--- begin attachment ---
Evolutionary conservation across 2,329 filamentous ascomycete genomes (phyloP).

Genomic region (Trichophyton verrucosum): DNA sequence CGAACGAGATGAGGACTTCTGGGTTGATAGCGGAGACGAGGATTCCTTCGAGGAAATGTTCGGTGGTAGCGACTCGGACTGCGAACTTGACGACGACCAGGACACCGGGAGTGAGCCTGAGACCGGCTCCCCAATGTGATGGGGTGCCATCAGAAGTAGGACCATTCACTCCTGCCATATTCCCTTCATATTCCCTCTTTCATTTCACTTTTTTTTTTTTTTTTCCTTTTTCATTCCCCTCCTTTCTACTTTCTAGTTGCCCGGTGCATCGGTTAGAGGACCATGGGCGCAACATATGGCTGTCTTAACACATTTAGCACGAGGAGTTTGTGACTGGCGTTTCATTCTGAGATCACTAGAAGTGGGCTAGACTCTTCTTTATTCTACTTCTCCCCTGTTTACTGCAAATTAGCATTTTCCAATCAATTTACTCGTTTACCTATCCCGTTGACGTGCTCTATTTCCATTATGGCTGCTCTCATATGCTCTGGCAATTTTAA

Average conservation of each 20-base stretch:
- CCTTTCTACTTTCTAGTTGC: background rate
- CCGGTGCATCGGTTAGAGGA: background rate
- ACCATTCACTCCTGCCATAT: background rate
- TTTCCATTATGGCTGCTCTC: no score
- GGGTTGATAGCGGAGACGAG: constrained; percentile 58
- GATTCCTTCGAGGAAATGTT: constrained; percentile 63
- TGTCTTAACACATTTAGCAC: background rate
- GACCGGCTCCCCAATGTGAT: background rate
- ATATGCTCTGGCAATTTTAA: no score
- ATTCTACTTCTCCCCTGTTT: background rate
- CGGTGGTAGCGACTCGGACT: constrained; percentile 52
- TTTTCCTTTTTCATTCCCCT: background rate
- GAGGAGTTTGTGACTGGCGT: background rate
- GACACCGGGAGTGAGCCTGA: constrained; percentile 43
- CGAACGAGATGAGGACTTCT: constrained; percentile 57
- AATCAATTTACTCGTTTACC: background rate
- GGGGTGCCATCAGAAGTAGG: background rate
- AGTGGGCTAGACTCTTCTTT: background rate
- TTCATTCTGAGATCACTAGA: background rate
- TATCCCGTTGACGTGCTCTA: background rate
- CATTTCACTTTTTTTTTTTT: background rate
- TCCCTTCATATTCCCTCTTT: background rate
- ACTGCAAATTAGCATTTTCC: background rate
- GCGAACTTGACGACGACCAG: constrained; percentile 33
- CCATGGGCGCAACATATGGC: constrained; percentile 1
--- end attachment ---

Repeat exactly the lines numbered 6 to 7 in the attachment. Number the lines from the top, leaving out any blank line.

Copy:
- ACCATTCACTCCTGCCATAT: background rate
- TTTCCATTATGGCTGCTCTC: no score